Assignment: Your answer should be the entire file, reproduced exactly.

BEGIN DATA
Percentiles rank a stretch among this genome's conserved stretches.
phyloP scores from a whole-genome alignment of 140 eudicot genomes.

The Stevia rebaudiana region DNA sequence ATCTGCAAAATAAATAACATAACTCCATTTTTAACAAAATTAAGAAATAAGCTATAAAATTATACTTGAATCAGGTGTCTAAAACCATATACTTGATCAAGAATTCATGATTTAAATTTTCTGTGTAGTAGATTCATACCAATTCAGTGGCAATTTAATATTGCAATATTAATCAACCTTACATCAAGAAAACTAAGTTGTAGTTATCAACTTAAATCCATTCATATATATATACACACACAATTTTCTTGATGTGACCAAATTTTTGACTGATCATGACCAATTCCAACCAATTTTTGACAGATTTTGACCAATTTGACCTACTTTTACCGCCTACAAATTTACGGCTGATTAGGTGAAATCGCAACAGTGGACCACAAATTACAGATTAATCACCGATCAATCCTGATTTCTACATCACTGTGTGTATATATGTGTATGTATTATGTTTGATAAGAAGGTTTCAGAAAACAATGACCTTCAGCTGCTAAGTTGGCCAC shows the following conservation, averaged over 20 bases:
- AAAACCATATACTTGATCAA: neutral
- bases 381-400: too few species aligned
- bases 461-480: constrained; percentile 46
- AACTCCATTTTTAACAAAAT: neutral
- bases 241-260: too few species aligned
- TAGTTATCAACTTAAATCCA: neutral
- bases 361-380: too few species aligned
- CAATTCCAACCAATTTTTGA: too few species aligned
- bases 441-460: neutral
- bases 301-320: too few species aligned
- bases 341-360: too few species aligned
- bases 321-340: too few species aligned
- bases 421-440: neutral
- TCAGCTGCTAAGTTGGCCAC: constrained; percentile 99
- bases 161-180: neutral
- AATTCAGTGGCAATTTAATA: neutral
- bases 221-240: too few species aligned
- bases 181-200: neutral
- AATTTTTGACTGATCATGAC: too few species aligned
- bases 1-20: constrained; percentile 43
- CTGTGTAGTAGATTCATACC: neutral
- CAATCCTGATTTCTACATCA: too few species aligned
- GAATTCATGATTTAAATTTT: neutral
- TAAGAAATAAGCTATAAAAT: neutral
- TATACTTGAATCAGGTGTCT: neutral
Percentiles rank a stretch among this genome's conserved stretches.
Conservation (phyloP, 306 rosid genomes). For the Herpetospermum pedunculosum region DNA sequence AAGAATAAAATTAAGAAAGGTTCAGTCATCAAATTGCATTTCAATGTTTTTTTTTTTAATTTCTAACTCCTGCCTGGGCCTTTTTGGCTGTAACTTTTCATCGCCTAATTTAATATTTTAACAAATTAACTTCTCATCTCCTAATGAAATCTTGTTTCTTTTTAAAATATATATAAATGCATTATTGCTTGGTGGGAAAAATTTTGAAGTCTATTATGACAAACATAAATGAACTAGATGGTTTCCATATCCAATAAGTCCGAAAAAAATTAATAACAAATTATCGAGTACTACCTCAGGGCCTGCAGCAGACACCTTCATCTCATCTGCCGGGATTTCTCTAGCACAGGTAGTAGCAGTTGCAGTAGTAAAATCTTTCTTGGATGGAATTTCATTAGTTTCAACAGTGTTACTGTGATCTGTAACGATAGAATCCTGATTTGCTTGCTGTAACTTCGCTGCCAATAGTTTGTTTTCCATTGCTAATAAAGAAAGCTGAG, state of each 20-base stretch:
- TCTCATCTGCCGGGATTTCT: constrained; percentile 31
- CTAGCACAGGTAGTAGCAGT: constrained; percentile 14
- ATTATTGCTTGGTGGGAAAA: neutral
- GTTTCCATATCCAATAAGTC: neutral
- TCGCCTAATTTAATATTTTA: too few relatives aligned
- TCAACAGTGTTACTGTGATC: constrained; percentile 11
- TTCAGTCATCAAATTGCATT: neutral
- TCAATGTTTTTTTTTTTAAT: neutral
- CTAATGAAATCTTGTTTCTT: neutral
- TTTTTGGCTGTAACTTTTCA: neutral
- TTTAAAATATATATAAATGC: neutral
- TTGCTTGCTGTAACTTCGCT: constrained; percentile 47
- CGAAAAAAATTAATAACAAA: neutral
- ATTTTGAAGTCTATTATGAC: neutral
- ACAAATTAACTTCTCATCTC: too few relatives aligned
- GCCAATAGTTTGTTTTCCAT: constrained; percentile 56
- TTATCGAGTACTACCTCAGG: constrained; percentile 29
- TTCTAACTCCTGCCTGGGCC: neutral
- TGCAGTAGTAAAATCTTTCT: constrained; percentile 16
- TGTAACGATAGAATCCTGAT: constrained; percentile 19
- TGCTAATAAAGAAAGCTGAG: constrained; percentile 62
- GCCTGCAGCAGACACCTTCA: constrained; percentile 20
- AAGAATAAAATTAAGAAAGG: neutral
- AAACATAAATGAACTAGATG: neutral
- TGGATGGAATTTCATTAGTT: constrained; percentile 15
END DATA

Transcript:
Percentiles rank a stretch among this genome's conserved stretches.
phyloP scores from a whole-genome alignment of 140 eudicot genomes.

The Stevia rebaudiana region DNA sequence ATCTGCAAAATAAATAACATAACTCCATTTTTAACAAAATTAAGAAATAAGCTATAAAATTATACTTGAATCAGGTGTCTAAAACCATATACTTGATCAAGAATTCATGATTTAAATTTTCTGTGTAGTAGATTCATACCAATTCAGTGGCAATTTAATATTGCAATATTAATCAACCTTACATCAAGAAAACTAAGTTGTAGTTATCAACTTAAATCCATTCATATATATATACACACACAATTTTCTTGATGTGACCAAATTTTTGACTGATCATGACCAATTCCAACCAATTTTTGACAGATTTTGACCAATTTGACCTACTTTTACCGCCTACAAATTTACGGCTGATTAGGTGAAATCGCAACAGTGGACCACAAATTACAGATTAATCACCGATCAATCCTGATTTCTACATCACTGTGTGTATATATGTGTATGTATTATGTTTGATAAGAAGGTTTCAGAAAACAATGACCTTCAGCTGCTAAGTTGGCCAC shows the following conservation, averaged over 20 bases:
- AAAACCATATACTTGATCAA: neutral
- bases 381-400: too few species aligned
- bases 461-480: constrained; percentile 46
- AACTCCATTTTTAACAAAAT: neutral
- bases 241-260: too few species aligned
- TAGTTATCAACTTAAATCCA: neutral
- bases 361-380: too few species aligned
- CAATTCCAACCAATTTTTGA: too few species aligned
- bases 441-460: neutral
- bases 301-320: too few species aligned
- bases 341-360: too few species aligned
- bases 321-340: too few species aligned
- bases 421-440: neutral
- TCAGCTGCTAAGTTGGCCAC: constrained; percentile 99
- bases 161-180: neutral
- AATTCAGTGGCAATTTAATA: neutral
- bases 221-240: too few species aligned
- bases 181-200: neutral
- AATTTTTGACTGATCATGAC: too few species aligned
- bases 1-20: constrained; percentile 43
- CTGTGTAGTAGATTCATACC: neutral
- CAATCCTGATTTCTACATCA: too few species aligned
- GAATTCATGATTTAAATTTT: neutral
- TAAGAAATAAGCTATAAAAT: neutral
- TATACTTGAATCAGGTGTCT: neutral
Percentiles rank a stretch among this genome's conserved stretches.
Conservation (phyloP, 306 rosid genomes). For the Herpetospermum pedunculosum region DNA sequence AAGAATAAAATTAAGAAAGGTTCAGTCATCAAATTGCATTTCAATGTTTTTTTTTTTAATTTCTAACTCCTGCCTGGGCCTTTTTGGCTGTAACTTTTCATCGCCTAATTTAATATTTTAACAAATTAACTTCTCATCTCCTAATGAAATCTTGTTTCTTTTTAAAATATATATAAATGCATTATTGCTTGGTGGGAAAAATTTTGAAGTCTATTATGACAAACATAAATGAACTAGATGGTTTCCATATCCAATAAGTCCGAAAAAAATTAATAACAAATTATCGAGTACTACCTCAGGGCCTGCAGCAGACACCTTCATCTCATCTGCCGGGATTTCTCTAGCACAGGTAGTAGCAGTTGCAGTAGTAAAATCTTTCTTGGATGGAATTTCATTAGTTTCAACAGTGTTACTGTGATCTGTAACGATAGAATCCTGATTTGCTTGCTGTAACTTCGCTGCCAATAGTTTGTTTTCCATTGCTAATAAAGAAAGCTGAG, state of each 20-base stretch:
- TCTCATCTGCCGGGATTTCT: constrained; percentile 31
- CTAGCACAGGTAGTAGCAGT: constrained; percentile 14
- ATTATTGCTTGGTGGGAAAA: neutral
- GTTTCCATATCCAATAAGTC: neutral
- TCGCCTAATTTAATATTTTA: too few relatives aligned
- TCAACAGTGTTACTGTGATC: constrained; percentile 11
- TTCAGTCATCAAATTGCATT: neutral
- TCAATGTTTTTTTTTTTAAT: neutral
- CTAATGAAATCTTGTTTCTT: neutral
- TTTTTGGCTGTAACTTTTCA: neutral
- TTTAAAATATATATAAATGC: neutral
- TTGCTTGCTGTAACTTCGCT: constrained; percentile 47
- CGAAAAAAATTAATAACAAA: neutral
- ATTTTGAAGTCTATTATGAC: neutral
- ACAAATTAACTTCTCATCTC: too few relatives aligned
- GCCAATAGTTTGTTTTCCAT: constrained; percentile 56
- TTATCGAGTACTACCTCAGG: constrained; percentile 29
- TTCTAACTCCTGCCTGGGCC: neutral
- TGCAGTAGTAAAATCTTTCT: constrained; percentile 16
- TGTAACGATAGAATCCTGAT: constrained; percentile 19
- TGCTAATAAAGAAAGCTGAG: constrained; percentile 62
- GCCTGCAGCAGACACCTTCA: constrained; percentile 20
- AAGAATAAAATTAAGAAAGG: neutral
- AAACATAAATGAACTAGATG: neutral
- TGGATGGAATTTCATTAGTT: constrained; percentile 15